Many universities and colleges in the United States use what is known as the Common Application when screening applicants. The Common Application a standardized set of questions and essays that students can hypothetically send into any school that opts to use it. It’s easy and efficient for students and institutions alike.
The founders of this week’s small business spotlight, RentValet, realized that this idea of a universal, commonly accepted application could also be used to help standardize the rental industry. Apartment rental currently looks something like this: find an apartment you like, make an appointment with a landlord and/or rental agency, tour the apartment, make another appointment to fill out the necessary application, and finally if the application is accepted, make yet another appointment to sign the lease.
RentValet’s model is far more streamlined. Potential renters fill out an application before they email a landlord requesting a tour of the property. This means that management companies and landlords can actually screen applicants before making an appointment, ensuring that nobody’s time is wasted. This system also simplifies the process for renters: instead of making an appointment to fill out an application if they like a certain property, they can almost immediately sign a lease.
Chris talks a little bit more about revolutionizing an industry:
How would you explain what you do to somebody’s grandmother?
We let America’s renters apply for their next apartment or home online. This saves them a trip across town to fill out paper forms, and saves them 50% in application fees.
What are some industry specific challenges you faced?
RentValet is the first and only consumer-facing Apply-Online service in the rental market, so the only challenge for us is to fit into an existing industry. Our ‘fit’ is our crowdSPRING shopping cart in rental listings. Our service is so foreign to this market that they failed to create barriers to block us. This is the beauty of startups – innovation lets you redefine a market’s reality.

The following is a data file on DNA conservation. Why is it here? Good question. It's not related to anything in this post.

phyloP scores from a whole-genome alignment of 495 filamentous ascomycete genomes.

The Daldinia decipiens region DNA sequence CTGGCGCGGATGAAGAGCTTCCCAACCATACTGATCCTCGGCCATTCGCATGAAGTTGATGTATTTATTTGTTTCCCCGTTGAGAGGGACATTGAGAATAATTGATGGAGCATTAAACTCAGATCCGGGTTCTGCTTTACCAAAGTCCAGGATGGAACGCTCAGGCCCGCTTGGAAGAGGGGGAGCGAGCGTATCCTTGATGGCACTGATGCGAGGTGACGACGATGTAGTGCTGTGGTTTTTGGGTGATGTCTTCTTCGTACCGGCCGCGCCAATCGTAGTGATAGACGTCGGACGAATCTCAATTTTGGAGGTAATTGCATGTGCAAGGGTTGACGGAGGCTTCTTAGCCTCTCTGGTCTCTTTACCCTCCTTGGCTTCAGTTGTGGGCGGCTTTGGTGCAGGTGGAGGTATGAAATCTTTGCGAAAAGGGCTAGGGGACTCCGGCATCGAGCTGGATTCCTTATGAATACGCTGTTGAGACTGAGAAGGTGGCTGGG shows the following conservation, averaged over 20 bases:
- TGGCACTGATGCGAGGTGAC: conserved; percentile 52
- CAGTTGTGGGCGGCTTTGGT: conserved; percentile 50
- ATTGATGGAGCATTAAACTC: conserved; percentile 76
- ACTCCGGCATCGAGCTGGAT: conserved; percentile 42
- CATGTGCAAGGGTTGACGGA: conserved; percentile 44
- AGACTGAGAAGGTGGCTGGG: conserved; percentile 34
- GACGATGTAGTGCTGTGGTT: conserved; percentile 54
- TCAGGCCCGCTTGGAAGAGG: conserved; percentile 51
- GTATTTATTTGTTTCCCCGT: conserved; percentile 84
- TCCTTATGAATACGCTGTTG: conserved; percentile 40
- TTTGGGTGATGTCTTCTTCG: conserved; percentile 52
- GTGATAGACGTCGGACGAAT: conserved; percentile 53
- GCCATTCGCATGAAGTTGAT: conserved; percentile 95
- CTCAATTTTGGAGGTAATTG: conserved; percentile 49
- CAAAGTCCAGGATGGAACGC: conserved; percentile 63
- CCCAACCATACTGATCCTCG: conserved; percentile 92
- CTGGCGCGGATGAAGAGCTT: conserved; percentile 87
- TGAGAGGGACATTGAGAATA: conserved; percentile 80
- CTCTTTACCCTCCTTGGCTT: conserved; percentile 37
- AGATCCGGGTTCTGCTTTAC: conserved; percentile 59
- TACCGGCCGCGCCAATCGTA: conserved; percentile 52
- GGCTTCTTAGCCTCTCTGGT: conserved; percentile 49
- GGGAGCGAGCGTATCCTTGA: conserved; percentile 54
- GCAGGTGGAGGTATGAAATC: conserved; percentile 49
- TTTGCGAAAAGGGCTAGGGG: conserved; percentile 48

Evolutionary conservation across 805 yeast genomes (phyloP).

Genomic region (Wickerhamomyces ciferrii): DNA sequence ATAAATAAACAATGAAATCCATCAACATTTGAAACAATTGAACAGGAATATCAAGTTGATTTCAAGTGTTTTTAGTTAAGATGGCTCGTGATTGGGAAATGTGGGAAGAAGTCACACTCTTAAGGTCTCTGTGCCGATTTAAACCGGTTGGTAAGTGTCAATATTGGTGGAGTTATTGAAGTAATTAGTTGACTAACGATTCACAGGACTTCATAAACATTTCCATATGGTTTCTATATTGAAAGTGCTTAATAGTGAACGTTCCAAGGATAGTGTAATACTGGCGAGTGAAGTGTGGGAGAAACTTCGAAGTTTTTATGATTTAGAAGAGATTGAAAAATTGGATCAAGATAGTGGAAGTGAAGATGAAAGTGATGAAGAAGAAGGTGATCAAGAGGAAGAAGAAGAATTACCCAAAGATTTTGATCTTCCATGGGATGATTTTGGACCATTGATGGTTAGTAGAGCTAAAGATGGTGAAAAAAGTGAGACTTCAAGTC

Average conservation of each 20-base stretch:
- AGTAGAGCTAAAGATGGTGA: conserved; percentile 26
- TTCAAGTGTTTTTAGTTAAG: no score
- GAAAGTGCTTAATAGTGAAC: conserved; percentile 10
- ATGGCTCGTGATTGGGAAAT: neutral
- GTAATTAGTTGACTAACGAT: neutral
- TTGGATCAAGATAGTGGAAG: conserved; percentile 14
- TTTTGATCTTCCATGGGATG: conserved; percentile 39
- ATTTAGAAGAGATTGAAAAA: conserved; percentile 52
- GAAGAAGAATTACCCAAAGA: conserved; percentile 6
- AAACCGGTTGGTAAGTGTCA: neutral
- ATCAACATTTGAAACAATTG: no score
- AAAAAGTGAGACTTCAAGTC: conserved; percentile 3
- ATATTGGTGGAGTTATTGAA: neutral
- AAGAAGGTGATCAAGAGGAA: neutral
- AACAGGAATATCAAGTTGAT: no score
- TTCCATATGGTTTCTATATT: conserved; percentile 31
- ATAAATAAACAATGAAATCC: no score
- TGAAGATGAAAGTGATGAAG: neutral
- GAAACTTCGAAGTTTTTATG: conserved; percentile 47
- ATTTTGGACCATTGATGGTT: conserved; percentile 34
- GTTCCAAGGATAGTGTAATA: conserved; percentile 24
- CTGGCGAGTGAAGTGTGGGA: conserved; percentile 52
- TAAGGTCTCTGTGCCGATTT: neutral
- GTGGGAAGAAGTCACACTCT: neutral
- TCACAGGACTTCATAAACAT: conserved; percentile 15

What was your biggest learning curve/experience?
Everything takes longer than expected, and nobody cares about your idea as much as you do. Innovation is lonely, except when you post a project at crowdSPRING!
What made you use crowdSPRING?
RentValet places a shopping cart into rental listings. This has never been done before, so we turned to the crowdSPRING artists and asked them to do the innovation for us. What should this look like? What design will help both young and old understand our Apply-Online service?
What’s the craziest story you have from starting your own business?
We work in Cincinnati’s startup incubator – the Hamilton County Business Center (HCBC). Lots of energetic, like-minded entrepreneurs doing God’s work. A lady down the hall came in once and asked if we could do the parking for a major event. All she knew was our company name, and she formed some incorrect assumptions!
If you could go back, would you do anything differently? If so, what and why?
RentValet is struggling at the moment, yet we have zero regrets. If we could go back, we would have spent more time writing and rewriting the software requirements before committing funds to the effort.
How do you see your company growing in the future?
The RentValet software took over 18 months to design and write, yet our crowdSPRING image is the gem. We’ve had it printed on the back of our business cards, and it is the first thing people see when we present RentValet. The image has opened doors for us with prospective partners, and it will be the symbol for consumer savings in the rental market.
Six words of advice to those looking to start their own company.
Multiply time/cost estimates by 3.
Book recommendation: Founders at Work, by Jessica Livingston.
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